other mesenchymal neoplasms, particularly MPNST and rhabdomyosarcoma. All uterine IMTs described to date
(including the case presented herein) were positive for ALK (cytoplasmic) by immunohistochemistry.
According to the most recent WHO, IMTs are defined as a tumor of intermediate biologic
potential because of their risk for local recurrence and metastasis. The risk of recurrence depends on
site and ability for a complete resection. Tumors within the lung for example have a low risk of
recurrence (of about 2%) as compared to tumors arising in the retroperitoneum (that tend to be
multinodular), which have a recurrence risk of up to 25%. Histologic features however do not reliably
predict which IMTs will behave in an aggressive fashion. In the four patients with uterine IMT with
followup, all are alive with no evidence of disease at 1.5 - 5 years; two patients were treated with
hysterectomy (NED at 2.5 and 5 years) and two patients were treated with hysteroscopic resection (NED at
1.5 and 3 years). Distant metastasis of IMT is rare but may occur years (up to a decade) after initial
Leiomyosarcoma, myxoid variant
Similar to the conventional spindle cell type of uterine leiomyosarcoma, this variant also typically
affects women in their sixth decade who may present with abnormal vaginal bleeding, pelvic pain and/or a
pelvic mass. However, in contrast, myxoid leiomyosarcoma usually will have a more gelatinous gross
appearance with a glistening cut surface, although this may vary in extent depending on the amount of
extracellular myxoid matrix deposition. The tumor cells may be spindled or stellate and the degree of
(Alcian blue positive) extracellular matrix deposition may obscure the tumors fascicular architecture.
Although the majority of the tumor may have a bland cytomorphologic appearance, tumor cells typically
exhibit at least focal moderate atypia. Diagnostic criteria separating myxoid leiomyosarcoma from myxoid
leiomyoma is not well established since this type of tumor is rare. Atkins et
al. have suggested that a mitotic rate in excess of 2 per 10 high power fields, regardless of the
presence or absence of either atypia or necrosis, will separate benign and malignant myxoid tumors. For
practical purposes, the diagnosis of myxoid leiomyosarcoma should be considered if any of the following
1) There is moderate to marked cytologic atypia.
2) There is coagulative tumor cell necrosis.
3) Mitotic activity exceeds 2 per 10 high power fields.
4) There is destructive infiltration of the surrounding myometrium.
Inflammatory myofibroblastic tumor  can be distinguished from myxoid leiomyosarcoma by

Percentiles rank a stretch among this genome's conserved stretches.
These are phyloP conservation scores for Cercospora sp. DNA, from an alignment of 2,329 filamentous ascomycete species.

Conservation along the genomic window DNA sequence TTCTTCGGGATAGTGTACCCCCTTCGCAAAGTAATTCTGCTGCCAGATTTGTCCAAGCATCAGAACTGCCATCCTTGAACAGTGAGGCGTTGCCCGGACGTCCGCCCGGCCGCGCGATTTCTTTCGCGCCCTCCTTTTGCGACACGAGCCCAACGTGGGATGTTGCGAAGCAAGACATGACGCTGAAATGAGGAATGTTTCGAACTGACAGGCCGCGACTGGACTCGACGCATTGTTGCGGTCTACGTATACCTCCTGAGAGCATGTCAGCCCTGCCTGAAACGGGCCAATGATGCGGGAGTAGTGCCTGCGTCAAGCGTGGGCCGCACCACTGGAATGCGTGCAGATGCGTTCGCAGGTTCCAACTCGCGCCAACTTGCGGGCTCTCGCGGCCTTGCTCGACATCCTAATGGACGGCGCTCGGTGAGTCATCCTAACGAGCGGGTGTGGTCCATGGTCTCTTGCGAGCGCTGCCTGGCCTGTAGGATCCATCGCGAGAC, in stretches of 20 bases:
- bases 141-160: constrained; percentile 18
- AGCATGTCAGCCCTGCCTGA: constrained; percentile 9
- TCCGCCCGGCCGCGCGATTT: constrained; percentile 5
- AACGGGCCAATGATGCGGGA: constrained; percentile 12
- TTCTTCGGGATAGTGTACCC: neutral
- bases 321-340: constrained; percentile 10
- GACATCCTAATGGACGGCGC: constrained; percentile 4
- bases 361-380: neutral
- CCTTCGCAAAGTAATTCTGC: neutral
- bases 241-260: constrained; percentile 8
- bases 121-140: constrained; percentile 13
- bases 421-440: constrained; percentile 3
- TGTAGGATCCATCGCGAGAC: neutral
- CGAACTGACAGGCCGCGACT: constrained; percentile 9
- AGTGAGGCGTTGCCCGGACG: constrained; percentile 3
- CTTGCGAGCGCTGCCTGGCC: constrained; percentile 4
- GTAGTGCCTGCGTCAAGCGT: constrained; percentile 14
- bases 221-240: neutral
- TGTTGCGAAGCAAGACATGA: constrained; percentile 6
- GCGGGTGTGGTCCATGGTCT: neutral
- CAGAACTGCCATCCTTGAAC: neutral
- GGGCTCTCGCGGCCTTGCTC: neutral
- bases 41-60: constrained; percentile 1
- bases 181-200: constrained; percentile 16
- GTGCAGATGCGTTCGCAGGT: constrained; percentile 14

its 1) typically pushing border without vascular invasion, 2) its prominent lymphoplasmacytic infiltrate
and 3) its immunohistochemical expression of ALK.
Leiomyoma, myxoid variant
Because uterine IMTs typically have a rounded, pushing border and may have a fascicular growth pattern
and myxoid appearance, myxoid leiomyoma may be considered in the differential diagnosis. On gross
examination this extremely uncommon variant of leiomyoma typically appears gray and gelatinous although
this feature depends on the extent of myxoid change within the tumor. Histologically, an abundant pale
blue myxoid matrix separates the bland appearing smooth muscle bundle fibers. Features helpful in the
recognition of IMT vs a myxoid leiomyoma is the presence in the former of 1) a fasciitis-like growth
pattern, 2) a storiform growth pattern (if present), 3)a lymphoplasmacytic infiltrate and 4) positive
staining for ALK by immunohistochemistry.
Endometrial Stromal Sarcoma, Myxoid Variant
Similar to IMT, the myxoid variant of endometrial stromal sarcoma 
also may present as a polypoid endometrial mass however, it, 1) has a characteristic multinodular or
tongue-like pattern of myometrial infiltration, 2) at least focally exhibits the presence of typical
endometrial stromal neoplasia with its characteristic growth pattern and prominent (arteriolar) vascular
component, and 3) is negative for ALK-1 by immunohistochemistry.
Take Home Message
1) The myxoid variant of leiomyosarcoma should be considered if any one of the
following histologic features are present in a myxoid smooth muscle tumor:
moderate to severe nuclear atypia (i.e. discernible at 4X), tumor cell necrosis,
mitotic activity > 2 per 10 high power fields, and destructive infiltration of
2) Myxoid leiomyoma is uncommon and should only be considered if a myxoid smooth
muscle tumor is well circumscribed, lacks significant cytologic atypia, lacks
tumor cell necrosis, and has a mitotic count of < 2 per 10 high power fields.